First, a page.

"I always say it is important that we should move towards energy independence rather than say in the next two years we are going to be energy independent because that is unrealistic ... " Pawlenty said in a measured tone. "Over time, we certainly can make progress toward that goal."

Realism that time is needed to reach anything approaching energy independence is taking hold in Minnesota, along with the understanding of an ever-increasing role for corn, soybeans, wind, wood, even turkey manure. All parts of the state can get into the energy act.

But that is the future. Now is a transition time.

Ethanol plant construction has slowed. In northwestern Minnesota's Erskine, for instance, economic fears influenced Agassiz Energy last month to indefinitely postpone plans to build a corn ethanol plant.

"With today's market conditions, we can't make any money," said Agassiz Energy President Don Sargeant, citing high corn prices and relatively low ethanol prices.

On top of money questions, many of the more than 100 people attending an October Erskine meeting said they were concerned about environmental impacts from ethanol plants, the primary of which is ethanol plants use lots of water.

In Benson, Chippewa Valley Ethanol Co. decided in September to delay an expansion of its corn ethanol plant, noting increased construction costs and a flooded ethanol marketplace.

Pawlenty said the ethanol boom, which he called "a gold rush," is making a market correction: "It's like everything else -- there is a huge buildup in the ethanol market. They have to take a little pause and a little breather until they restabilize. Some people would say they were overbuilding."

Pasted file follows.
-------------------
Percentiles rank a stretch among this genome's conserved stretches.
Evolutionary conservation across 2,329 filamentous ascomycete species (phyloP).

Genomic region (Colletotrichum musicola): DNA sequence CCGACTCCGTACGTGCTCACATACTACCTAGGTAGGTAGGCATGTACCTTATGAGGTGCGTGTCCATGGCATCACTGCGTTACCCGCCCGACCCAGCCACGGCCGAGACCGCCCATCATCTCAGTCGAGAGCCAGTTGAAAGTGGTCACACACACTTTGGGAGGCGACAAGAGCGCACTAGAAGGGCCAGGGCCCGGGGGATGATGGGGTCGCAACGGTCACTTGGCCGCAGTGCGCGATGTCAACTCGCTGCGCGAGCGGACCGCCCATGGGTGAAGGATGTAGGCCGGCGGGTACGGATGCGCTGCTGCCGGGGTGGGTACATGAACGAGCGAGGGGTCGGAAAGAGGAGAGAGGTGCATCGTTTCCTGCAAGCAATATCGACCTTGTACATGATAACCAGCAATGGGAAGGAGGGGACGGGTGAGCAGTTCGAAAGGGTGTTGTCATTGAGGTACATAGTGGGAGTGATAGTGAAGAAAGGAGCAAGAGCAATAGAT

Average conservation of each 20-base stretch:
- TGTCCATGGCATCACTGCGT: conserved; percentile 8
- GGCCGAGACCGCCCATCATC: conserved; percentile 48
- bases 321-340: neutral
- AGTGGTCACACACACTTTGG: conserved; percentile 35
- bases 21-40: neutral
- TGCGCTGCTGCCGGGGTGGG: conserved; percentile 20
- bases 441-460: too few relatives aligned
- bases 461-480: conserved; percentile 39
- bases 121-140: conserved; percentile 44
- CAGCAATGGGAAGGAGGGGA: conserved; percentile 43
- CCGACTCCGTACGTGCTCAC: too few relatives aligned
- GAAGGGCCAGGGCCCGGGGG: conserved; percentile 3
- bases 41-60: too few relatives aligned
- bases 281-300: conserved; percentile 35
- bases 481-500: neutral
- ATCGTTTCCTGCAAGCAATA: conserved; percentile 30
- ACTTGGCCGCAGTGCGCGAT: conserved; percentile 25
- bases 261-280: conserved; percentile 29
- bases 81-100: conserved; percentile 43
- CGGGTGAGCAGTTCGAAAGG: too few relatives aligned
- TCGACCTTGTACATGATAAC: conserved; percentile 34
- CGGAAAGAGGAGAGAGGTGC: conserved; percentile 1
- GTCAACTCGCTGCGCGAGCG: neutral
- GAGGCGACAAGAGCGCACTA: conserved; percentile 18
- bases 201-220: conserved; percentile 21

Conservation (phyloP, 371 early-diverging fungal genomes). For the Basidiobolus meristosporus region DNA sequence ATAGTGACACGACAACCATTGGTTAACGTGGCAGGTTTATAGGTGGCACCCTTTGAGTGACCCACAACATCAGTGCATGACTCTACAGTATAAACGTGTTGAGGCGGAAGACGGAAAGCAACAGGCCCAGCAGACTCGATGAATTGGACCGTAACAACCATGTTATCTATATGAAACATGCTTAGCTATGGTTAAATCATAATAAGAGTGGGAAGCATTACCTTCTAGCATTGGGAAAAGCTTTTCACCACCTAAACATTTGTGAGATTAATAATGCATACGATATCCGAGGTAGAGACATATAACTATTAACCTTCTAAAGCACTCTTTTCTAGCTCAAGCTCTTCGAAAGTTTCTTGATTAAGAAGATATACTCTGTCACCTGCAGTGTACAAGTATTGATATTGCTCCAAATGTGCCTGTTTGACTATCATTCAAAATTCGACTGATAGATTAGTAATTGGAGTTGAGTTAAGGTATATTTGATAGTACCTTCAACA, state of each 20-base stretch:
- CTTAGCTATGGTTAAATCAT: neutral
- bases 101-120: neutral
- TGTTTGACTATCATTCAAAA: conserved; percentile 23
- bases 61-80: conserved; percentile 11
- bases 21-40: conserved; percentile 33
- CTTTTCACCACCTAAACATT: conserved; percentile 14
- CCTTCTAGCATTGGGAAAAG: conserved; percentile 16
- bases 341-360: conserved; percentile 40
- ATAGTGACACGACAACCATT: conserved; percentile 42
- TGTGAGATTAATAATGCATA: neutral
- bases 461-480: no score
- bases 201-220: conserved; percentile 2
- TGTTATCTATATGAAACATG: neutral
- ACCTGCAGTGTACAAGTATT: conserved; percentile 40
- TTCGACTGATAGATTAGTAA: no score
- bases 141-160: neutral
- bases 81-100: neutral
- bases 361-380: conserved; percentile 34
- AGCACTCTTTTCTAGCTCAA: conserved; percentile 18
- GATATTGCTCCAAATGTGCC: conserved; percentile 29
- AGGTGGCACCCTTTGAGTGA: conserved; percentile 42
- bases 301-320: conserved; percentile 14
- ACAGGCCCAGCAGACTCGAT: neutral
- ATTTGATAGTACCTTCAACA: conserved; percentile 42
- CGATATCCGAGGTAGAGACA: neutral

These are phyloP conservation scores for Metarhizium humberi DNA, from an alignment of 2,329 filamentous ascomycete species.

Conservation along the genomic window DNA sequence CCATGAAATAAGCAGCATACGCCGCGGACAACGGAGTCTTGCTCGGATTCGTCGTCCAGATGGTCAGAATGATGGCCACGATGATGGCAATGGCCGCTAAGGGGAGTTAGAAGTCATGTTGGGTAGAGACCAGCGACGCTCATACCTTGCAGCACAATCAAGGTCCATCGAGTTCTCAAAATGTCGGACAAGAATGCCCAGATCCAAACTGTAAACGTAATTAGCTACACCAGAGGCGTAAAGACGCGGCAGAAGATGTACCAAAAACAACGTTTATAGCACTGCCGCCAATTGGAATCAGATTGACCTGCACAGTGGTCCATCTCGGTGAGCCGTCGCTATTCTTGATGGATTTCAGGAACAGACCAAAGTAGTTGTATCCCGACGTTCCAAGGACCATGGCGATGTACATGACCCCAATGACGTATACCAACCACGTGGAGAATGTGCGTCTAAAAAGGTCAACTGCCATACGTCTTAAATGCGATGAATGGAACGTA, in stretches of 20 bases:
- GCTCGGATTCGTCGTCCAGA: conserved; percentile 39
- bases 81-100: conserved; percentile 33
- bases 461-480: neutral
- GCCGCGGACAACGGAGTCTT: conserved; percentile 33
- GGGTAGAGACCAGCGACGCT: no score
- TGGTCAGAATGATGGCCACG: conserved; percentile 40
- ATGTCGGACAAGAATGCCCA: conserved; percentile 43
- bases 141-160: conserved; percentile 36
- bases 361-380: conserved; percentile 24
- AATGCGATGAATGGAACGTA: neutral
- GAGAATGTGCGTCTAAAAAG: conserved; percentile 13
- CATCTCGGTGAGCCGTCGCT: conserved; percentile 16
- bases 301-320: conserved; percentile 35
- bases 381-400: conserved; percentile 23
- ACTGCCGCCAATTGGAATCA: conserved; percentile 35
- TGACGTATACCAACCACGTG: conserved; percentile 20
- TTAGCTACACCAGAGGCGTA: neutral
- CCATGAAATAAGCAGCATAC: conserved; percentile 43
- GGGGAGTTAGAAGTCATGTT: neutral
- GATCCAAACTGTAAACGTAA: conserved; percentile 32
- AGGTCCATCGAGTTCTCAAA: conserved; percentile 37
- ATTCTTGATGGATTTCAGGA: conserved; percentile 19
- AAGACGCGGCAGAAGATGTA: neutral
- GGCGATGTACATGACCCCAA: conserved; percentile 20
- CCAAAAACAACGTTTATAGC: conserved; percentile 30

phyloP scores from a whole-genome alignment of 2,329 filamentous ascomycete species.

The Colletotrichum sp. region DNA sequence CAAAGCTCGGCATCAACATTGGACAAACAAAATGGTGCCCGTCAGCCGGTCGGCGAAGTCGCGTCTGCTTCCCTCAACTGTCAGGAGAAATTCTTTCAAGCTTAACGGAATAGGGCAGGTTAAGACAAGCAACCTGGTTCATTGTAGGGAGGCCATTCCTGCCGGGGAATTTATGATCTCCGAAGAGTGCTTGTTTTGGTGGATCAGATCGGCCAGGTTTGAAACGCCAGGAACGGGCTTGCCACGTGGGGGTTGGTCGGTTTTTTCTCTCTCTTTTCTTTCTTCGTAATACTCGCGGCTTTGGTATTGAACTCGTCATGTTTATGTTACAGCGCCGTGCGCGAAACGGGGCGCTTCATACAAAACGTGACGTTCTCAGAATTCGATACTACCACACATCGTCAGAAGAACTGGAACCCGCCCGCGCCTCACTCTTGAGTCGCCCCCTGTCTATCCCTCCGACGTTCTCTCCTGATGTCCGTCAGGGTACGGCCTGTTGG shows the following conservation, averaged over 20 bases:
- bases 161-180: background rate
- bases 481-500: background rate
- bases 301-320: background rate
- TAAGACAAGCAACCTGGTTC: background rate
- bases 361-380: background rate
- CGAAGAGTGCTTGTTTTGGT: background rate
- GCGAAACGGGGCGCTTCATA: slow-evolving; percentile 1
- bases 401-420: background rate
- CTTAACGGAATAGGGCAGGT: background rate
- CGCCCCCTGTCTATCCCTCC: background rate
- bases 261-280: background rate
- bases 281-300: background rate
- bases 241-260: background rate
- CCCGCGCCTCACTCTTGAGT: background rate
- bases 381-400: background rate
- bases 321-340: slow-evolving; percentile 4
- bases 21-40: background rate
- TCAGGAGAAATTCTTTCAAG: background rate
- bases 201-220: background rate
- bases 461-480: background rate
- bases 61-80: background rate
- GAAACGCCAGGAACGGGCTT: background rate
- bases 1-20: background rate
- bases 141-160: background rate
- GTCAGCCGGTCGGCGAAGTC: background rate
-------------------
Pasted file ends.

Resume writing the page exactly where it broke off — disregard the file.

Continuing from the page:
Wind power also faces a hurdle that slows its development -- there are not enough transmission lines to move the juice from where it is produced, mostly in southwestern Minnesota, to where it is needed, mostly in the Twin Cities and farther east.

Companies manufacturing wind turbine parts, such as southwest Minnesota's Suzlon Energy, are seeing a growing demand for wind energy and a long list of wind farm projects are under construction.

Major new wind projects will struggle unless there is investment in new transmission lines, which face regulatory challenges and in some cases stiff opposition from environmental groups.

The energy speed bumps do not affect Deputy Commerce Commissioner Ed Garvey's enthusiasm for Minnesota's energy future.

"We are the shining star of the whole planet on energy issues," he said.

Maybe so, maybe not. In wind power, for instance, California and Texas dominate. And Iowa, much maligned by many Minnesotans, produces three times as much ethanol, and the Hawkeye state is ramping up to have an ethanol plant in every one of its 99 counties.